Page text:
First of all, I think just about every book I’ve ever read changed my life in some way. A pretty broad statement, I know, but as an example, the romance novels (in my teens I read a lot of romances) struck me as too smarmy even for a young lady with notions of being swept away by the love of her life. Eventually I caught on that I’m not a romantic soul. Great books of many genres have taught me what I want to write; the clunkers taught me what I don’t.
A point here. It is my firm belief that being a reader is part of being a writer. You can’t do one without the other. Reading forms your opinions. It lets you see varying styles, and shows you the kind of writer you want to be. Also, whether one ends up as a mystery writer, a romance or science fiction writer, a mainstream or literary or even a writer of westerns, what you’ve read and enjoyed and that fired your imagination is probably what influenced you to write in a particular genre. Changed your life, in other words.
When you select a genre, you’re going to connect with the people who also love that kind of book. Just think how much simpler it is to sell a book to someone who is predisposed to want to read it. I’ve had people brush away my westerns. On the other hand, some people won’t read science fiction. Or “made up stuff.” It’s our job as writers to educate them and broaden their views, right?
Way back, I read just about every book in my school library. Okay, so the feat may not be as impressive as it sounds. It wasn’t a huge library. The population of my rural farming community was a whopping 270 in those days. My graduating class was the biggest in years. Twelve of us. Nevertheless, the library contained many of the classics, including Shakespeare, along with the likes of Sinclair Lewis and Kenneth Roberts. Libraries are where I discovered what kind of writer I would become, having known from the time I was six or seven I wanted to be a writer. Of those authors I just mentioned, Kenneth Roberts had the most influence. He made me love history. One of his books showed me the way to write.
I learned most of what I know about the Revolutionary War from Kenneth Roberts’s books. History as viewed from both sides, British and American. In one of his books, Oliver Wiswell, an elderly female character gives Oliver advice on how to write a book. “You need an idea,” she says, “a determination to make the sentences clear and readable …” She goes on to say, “The way to write a book is to write one sentence and then write another, and keep on doing it every day, rain or shine, sick or well.”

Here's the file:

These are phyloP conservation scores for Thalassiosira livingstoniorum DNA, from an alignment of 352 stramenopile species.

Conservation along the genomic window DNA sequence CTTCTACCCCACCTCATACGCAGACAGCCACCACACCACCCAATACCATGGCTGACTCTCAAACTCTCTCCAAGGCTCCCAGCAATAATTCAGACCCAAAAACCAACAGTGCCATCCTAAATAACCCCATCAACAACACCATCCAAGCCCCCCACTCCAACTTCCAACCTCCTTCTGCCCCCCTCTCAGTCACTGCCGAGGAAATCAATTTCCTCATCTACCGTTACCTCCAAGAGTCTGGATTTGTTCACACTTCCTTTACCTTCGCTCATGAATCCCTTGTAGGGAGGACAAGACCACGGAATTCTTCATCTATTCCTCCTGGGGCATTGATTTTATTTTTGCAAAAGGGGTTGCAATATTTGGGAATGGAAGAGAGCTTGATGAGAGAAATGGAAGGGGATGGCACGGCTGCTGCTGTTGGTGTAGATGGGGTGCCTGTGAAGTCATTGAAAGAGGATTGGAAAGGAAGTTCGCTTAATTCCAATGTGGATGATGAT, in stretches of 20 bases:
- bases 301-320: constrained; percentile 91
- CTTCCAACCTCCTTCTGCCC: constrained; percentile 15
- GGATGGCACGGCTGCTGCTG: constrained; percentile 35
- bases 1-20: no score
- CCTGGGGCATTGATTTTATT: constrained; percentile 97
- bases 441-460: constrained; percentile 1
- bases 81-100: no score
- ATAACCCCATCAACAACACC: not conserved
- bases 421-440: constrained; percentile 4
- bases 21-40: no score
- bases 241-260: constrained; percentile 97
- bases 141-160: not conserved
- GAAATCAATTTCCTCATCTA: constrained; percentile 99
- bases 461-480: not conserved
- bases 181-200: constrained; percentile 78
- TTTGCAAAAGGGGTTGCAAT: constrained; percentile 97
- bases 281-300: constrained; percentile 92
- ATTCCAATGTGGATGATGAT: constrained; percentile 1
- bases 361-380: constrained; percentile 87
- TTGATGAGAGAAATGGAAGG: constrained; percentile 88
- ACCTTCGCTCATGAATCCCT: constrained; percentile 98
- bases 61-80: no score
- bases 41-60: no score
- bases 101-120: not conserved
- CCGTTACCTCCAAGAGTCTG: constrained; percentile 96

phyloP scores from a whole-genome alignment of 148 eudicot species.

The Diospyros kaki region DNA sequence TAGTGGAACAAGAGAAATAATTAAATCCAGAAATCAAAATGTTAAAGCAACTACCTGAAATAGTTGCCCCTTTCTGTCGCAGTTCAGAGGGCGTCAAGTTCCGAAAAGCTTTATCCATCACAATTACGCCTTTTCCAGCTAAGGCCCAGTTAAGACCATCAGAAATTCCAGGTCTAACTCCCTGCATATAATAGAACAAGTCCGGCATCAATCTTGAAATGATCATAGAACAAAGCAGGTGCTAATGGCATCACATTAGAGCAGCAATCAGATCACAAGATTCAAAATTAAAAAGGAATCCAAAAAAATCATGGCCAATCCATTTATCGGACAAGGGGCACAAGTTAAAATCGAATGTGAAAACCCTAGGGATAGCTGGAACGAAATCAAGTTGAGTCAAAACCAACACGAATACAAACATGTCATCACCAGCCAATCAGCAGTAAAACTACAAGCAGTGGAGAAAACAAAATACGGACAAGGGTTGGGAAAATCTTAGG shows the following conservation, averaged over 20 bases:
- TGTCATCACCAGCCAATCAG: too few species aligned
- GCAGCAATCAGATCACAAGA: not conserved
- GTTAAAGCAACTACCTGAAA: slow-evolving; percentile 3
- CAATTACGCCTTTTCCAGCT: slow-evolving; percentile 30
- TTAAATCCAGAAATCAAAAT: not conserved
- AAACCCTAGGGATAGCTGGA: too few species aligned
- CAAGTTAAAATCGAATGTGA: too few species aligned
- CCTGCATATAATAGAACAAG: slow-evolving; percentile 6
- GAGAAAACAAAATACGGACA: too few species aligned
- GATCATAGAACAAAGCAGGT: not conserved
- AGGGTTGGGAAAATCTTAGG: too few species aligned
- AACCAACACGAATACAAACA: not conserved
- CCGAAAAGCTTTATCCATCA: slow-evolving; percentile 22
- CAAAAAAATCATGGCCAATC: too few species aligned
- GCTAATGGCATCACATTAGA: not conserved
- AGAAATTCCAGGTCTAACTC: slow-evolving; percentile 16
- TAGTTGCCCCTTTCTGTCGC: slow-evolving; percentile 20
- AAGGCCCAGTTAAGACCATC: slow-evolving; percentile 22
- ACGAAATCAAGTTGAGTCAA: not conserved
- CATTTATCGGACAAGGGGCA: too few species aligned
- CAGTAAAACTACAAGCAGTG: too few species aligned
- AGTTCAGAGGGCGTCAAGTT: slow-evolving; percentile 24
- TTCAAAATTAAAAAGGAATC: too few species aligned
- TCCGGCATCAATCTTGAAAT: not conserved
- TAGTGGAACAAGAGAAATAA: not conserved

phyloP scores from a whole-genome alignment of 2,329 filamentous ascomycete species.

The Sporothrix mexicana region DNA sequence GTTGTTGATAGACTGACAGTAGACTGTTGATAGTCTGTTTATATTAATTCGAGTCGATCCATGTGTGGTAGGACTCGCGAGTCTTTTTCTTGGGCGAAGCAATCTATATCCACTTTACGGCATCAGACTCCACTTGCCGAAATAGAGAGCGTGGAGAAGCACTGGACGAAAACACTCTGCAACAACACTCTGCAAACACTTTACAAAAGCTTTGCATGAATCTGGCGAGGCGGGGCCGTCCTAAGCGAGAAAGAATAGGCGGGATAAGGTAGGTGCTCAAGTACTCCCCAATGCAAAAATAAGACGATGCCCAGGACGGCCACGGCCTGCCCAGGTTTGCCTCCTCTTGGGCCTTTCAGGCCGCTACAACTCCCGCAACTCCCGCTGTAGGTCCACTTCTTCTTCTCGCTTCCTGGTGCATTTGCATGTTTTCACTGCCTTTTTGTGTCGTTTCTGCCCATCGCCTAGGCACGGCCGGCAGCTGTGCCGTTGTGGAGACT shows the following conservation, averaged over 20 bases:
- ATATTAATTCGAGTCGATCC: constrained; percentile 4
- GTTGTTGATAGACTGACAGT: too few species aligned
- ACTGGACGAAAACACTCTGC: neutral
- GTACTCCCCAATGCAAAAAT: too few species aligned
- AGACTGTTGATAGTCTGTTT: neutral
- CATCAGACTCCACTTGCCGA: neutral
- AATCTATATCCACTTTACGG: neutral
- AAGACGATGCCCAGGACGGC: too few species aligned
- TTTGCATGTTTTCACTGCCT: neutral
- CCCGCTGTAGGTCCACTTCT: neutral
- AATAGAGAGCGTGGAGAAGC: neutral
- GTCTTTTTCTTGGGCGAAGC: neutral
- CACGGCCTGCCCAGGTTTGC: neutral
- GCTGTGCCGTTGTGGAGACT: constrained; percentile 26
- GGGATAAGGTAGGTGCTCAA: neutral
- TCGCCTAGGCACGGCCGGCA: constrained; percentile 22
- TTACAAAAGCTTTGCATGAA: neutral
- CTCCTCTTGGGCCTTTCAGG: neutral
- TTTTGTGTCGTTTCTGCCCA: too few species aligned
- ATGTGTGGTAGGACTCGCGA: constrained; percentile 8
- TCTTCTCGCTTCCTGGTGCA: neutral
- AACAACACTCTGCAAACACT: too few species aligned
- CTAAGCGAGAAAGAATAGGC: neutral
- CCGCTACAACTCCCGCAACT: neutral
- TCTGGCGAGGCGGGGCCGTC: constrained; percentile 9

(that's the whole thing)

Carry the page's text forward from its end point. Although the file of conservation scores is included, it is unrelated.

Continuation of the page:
Talk about one book changing a life! A whole course of education in a couple of paragraphs. Would others find those words so inspiring? I don’t know, but they certainly resonated with me.
Other writers have influenced me. The first science fiction I read was by Robert Heinlein, but I wanted something different. I found Lois McMaster Bujold and was hooked.
Tony Hillerman showed me contemporary western mysteries. Way back there was John Creasey, Agatha Christie and Dick Francis with their British mysteries, all very different. Janet Evanovich introduced me to humorous mysteries that blend romance. Spencer Quinn mysteries have a dog as a narrator⏤and it works! There’s something to learn from every writer. Something that changes your life. My parents read lots and lots of westerns. These were my first experience with adult fiction and had tons of influence over my choices. You can probably guess why I write my own kind of western mystery adventure⏤when I’m not writing fantasy or contemporary mystery.
Four Furlongs, the fourth book of my China Bohannon western mystery series, features an 1890s bookkeeper who’d rather sleuth than type. There’s a race horse, a Bedlington terrier dog, a bit of a love interest, quirky friends, and as always, a dangerous adventure awaiting my heroine in the case she has to resolve. The book released this month from FiveStar/Cengage Publishing in hardcover and eBook formats.
BIO: Born and raised in north Idaho on the Coeur d’Alene Indian Reservation, Carol Wright Crigger lives in Spokane Valley, Washington. Imbued with an abiding love of western traditions and wide-open spaces, Ms. Crigger writes of free-spirited people who break from their standard roles. She is a member of Western Writers of America, and is a two time Spur Award finalist, in 2007 for short fiction, and 2009 for audio. Her western novel, Black Crossing, was the 2008 EPIC Award winner in the western/historical category.